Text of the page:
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Seychelles Country Report

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Risk Level

Low
Moderate
Elevated
High
Very High
Severe
Extreme

Overview

Executive Summary

Seychelles' political landscape has traditionally been dominated by the Parti Lepep (PL), now led by President Danny Faure, who took over from James Michel following his resignation in 2016 after the PL lost its parliamentary majority to the Linyon Demokratik Seselwa (LDS) opposition coalition. Presidential elections, due in December 2020, are likely to be close-run between the PL and LDS candidates, but modest fundamental policy differences between the main parties assists policy stability. Social unrest is rare although peaceful demonstrations are likely in the run-up to the presidential elections. The government has acknowledged an increase in crime rates, particularly on the main island of Mahé, and reacted quickly by setting up a National Intelligence Agency in December 2018, which is likely to mitigate the main risks of financial crime and illegal fishing. Petty crime is likely on the islands of Mahé and Praslin, although levels are low compared to other African countries. Seychelles continues to improve its overall business environment, as shown by the gains made in the World Bank Doing Business rankings. Tourism, fisheries, and offshore financial activities are the main stimulants of growth. However, the economy’s high dependence on tourism for foreign exchange earnings leaves the external account vulnerable to developments in major tourist markets, such as the European Union and, increasingly, China. The country’s lack of resources and land as well as its physical remoteness will continue to constrain Seychelles’ growth prospects. New offshore hydrocarbon discoveries could turn Seychelles into one of Africa’s most important oil hubs in the coming years and boost its economic diversification. The government has offered tenders for offshore deepwater blocks for oil exploration along the Seychelles-Mascarene Ridge Basin, and has signed production agreements with two oil companies, PetroQuest International and East African Exploration. Exploration will likely be tightly regulated in keeping with Seychelles’ ‘blue economy’ water resources sustainability.
Last update: April 25, 2019

Operational Outlook

Seychelles has an open economic system actively seeking international capital to invest in its tourism, fisheries, offshore finance, and hydrocarbons sectors. The country remains dependent on foreign investment for sustained growth and minimises operational obstacles to promote investment diversity. Infrastructure is adequate, and labour is highly educated for the region. Bureaucracy and labour unrest risks are low, although the long tenure of the ruling party has given rise to low levels of cronyism and patronage.

Last update: May 10, 2019

Terrorism

Low

Somali pirates pushing out across the Indian Ocean present a low risk to Seychellois fishing lanes and tourism, as they no longer have the capacity to operate so far east. In 2010, in the last reported incident, six Seychellois were captured by pirates southeast of the island of Mahé, but the government has since implemented a military strategy with EU and US support, and improved its legal framework dealing with piracy offenders.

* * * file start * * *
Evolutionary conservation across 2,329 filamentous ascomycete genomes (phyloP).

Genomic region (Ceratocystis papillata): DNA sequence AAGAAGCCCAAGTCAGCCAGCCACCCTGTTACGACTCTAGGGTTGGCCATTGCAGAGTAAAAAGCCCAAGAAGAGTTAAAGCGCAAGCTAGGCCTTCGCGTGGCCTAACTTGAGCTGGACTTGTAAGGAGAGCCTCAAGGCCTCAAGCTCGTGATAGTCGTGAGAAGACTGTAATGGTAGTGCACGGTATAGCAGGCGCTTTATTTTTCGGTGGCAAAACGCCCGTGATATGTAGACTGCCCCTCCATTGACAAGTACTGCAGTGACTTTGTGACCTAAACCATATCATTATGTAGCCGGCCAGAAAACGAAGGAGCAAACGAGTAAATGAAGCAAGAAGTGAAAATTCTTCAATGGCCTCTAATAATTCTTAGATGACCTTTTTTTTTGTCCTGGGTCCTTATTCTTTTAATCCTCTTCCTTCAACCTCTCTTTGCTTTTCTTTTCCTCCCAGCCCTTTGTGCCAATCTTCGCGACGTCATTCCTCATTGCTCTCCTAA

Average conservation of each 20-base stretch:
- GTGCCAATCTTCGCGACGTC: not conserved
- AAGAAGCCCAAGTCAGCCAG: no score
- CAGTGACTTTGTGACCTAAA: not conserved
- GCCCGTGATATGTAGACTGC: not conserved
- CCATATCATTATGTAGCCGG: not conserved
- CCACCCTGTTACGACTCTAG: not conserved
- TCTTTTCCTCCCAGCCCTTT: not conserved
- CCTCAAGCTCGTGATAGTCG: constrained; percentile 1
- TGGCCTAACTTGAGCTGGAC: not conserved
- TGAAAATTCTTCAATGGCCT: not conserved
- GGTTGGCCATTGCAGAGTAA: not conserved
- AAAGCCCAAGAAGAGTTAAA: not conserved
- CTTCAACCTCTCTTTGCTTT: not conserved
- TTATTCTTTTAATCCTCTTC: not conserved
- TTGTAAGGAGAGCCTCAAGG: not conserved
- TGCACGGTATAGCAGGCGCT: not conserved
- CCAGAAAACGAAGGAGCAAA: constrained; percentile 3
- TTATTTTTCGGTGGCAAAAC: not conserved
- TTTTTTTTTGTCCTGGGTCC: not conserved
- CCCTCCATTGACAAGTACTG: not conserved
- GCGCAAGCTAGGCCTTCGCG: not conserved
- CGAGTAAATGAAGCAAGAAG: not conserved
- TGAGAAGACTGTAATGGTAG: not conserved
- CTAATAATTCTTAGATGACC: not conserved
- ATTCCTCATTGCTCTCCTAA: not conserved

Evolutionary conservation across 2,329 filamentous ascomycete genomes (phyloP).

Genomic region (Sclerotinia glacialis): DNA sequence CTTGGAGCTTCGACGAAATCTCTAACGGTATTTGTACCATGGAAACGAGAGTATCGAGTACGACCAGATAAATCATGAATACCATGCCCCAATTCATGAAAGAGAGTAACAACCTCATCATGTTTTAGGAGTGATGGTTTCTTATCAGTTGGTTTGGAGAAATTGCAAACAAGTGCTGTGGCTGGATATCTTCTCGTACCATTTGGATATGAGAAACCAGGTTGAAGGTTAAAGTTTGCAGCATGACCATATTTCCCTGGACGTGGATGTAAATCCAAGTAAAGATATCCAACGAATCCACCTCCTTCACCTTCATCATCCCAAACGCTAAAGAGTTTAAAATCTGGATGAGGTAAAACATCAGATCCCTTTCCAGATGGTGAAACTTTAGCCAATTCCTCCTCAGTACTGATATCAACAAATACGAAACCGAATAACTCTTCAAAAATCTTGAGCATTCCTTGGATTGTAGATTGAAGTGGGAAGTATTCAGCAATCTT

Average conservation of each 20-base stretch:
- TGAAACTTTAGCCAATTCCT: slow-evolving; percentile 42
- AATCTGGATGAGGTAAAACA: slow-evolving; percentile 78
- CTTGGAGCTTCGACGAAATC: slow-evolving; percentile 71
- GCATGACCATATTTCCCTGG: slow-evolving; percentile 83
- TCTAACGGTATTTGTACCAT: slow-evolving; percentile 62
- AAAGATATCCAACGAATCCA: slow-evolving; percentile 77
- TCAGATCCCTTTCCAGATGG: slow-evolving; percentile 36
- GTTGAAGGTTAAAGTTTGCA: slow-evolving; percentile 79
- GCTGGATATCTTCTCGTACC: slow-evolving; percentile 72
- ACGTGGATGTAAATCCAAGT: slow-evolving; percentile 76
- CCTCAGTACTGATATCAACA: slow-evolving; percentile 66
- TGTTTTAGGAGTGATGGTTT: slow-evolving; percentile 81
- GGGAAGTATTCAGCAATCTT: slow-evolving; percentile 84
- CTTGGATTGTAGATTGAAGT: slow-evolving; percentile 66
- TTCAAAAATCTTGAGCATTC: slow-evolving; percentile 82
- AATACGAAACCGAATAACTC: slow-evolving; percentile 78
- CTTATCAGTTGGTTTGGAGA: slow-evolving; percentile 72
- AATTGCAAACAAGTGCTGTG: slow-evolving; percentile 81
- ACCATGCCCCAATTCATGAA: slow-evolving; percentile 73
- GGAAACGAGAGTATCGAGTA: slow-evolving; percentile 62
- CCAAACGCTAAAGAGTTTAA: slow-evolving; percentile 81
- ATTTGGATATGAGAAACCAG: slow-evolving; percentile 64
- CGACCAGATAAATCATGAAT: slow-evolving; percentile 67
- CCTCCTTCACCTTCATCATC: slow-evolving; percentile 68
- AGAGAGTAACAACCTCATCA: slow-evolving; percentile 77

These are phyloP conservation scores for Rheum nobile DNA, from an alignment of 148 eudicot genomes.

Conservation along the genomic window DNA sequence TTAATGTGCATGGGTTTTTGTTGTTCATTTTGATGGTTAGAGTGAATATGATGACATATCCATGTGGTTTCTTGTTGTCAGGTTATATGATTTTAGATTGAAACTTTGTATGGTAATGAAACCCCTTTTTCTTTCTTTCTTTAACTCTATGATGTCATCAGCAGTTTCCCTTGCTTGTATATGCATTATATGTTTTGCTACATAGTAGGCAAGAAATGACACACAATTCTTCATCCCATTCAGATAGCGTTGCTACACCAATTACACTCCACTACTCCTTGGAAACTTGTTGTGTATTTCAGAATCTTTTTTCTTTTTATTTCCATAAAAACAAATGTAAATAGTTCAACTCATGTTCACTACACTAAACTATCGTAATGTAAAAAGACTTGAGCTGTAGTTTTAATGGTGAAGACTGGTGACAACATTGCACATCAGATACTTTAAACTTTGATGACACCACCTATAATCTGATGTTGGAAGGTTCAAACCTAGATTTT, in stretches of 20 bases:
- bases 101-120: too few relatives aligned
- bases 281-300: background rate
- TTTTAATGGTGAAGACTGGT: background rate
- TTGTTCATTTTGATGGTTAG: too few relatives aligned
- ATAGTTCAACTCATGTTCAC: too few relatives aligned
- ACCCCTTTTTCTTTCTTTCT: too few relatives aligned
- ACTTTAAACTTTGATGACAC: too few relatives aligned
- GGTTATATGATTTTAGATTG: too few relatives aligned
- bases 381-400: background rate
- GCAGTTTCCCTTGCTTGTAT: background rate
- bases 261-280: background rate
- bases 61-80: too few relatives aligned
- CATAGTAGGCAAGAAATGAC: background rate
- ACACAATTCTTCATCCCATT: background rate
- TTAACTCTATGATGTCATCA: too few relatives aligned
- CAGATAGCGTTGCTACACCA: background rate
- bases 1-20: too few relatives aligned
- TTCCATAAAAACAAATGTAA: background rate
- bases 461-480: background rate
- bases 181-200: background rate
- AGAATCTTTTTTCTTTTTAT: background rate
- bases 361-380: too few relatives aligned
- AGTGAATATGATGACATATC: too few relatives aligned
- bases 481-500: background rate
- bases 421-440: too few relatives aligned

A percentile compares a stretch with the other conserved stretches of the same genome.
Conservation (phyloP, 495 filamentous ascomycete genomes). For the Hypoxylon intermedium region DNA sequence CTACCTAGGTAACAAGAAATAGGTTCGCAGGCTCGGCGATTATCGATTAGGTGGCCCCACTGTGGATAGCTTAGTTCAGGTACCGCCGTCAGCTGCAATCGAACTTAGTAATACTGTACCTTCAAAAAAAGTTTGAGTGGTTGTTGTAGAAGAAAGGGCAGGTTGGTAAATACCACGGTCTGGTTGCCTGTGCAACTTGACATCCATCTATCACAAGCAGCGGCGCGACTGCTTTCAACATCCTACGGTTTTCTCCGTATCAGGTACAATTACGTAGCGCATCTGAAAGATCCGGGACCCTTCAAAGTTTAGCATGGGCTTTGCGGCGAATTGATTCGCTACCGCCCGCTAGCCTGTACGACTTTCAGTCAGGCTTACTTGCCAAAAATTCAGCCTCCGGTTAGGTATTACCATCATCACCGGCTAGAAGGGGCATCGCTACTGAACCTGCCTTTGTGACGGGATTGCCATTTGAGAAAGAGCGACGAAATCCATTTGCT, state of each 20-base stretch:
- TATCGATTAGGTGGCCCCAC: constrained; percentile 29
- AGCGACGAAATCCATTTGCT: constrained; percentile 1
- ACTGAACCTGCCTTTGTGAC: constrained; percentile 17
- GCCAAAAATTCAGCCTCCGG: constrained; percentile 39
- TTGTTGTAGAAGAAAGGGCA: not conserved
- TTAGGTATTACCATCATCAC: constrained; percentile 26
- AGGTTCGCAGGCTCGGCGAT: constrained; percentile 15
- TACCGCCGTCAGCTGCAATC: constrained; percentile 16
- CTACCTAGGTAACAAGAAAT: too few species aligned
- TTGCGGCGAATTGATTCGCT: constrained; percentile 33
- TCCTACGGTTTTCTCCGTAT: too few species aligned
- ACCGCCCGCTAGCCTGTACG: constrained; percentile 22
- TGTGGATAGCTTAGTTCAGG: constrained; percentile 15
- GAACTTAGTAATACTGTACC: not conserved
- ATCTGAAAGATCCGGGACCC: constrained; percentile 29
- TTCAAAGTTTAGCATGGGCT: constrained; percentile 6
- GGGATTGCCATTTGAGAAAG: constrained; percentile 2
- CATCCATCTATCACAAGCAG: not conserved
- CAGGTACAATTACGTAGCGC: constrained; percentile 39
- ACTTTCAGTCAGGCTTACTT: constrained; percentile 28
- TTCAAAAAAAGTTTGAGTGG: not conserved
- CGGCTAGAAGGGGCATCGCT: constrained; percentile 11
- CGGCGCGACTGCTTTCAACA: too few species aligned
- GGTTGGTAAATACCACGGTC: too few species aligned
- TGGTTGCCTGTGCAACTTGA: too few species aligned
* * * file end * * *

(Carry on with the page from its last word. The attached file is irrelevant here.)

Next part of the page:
Last update: June 21, 2019

War Risks

There are no active disputes with regional neighbours likely to lead to armed conflict. The government's military strategy relies mainly on maritime co-operation with the EU and US to counter terrorism and maritime piracy threats. Seychelles is still to ratify an agreement with India to operate a joint naval facility on Assumption Island, following opposition lawmakers' criticism that it would undermine the country's sovereignty. The threat of military mutinies and armed coups in Seychelles has receded since the adoption of multiparty democracy in 1992.

Last update: May 10, 2019

Social Stability

Elevated

Social unrest is rare in Seychelles; however, peaceful demonstrations are likely in the run-up to December 2020's presidential election. Opposition-led protests are likely over the proposed joint naval base with India on Assumption Island, but are unlikely to turn violent.

Last update: May 10, 2019

Health Risk

Very high

Vaccinations required to enter the country

Proof of vaccination against yellow fever is required for travelers over one year of age arriving from a country with risk of yellow fever (YFV) transmission and for travelers who have been in transit in an airport located in a country with risk of YFV transmission.

Routine Vaccinations

Hepatitis A: A vaccine is available for anyone over one year of age. The vaccine may not be effective for certain people, e.g. those born before 1945 and who lived as a child in a developing country and/or have a past history of jaundice (icterus). These people can instead get a shot of immune globulin (IG) to boost their immunity against the disease.

Hepatitis B: A vaccine is available for children at least two months old.

Diphtheria-Tetanus-Polio: A booster shot should be administered if necessary (once every ten years).

Other Vaccinations

Typhoid Fever: If your travels take you to regions with poor sanitary conditions (for children two years old and up).

Last update: April 5, 2019

Practical Information

Climate

Seychelles enjoys a pleasant tropical climate all year round and is spared from cyclones. From October until March northwesterly trade winds bring heat (32°C) and humidity. The months of December and January are relatively rainy. The rest of the year temperatures are lower (24°C) and southeasterly winds regularly pass over the islands.    

Useful Numbers

Country Code: +248
Police: 999
Fire Dept.: 999
Ambulance: 999

Electricity

Voltage: 240 V ~ 50 Hz

Outlets:

Last update: April 5, 2019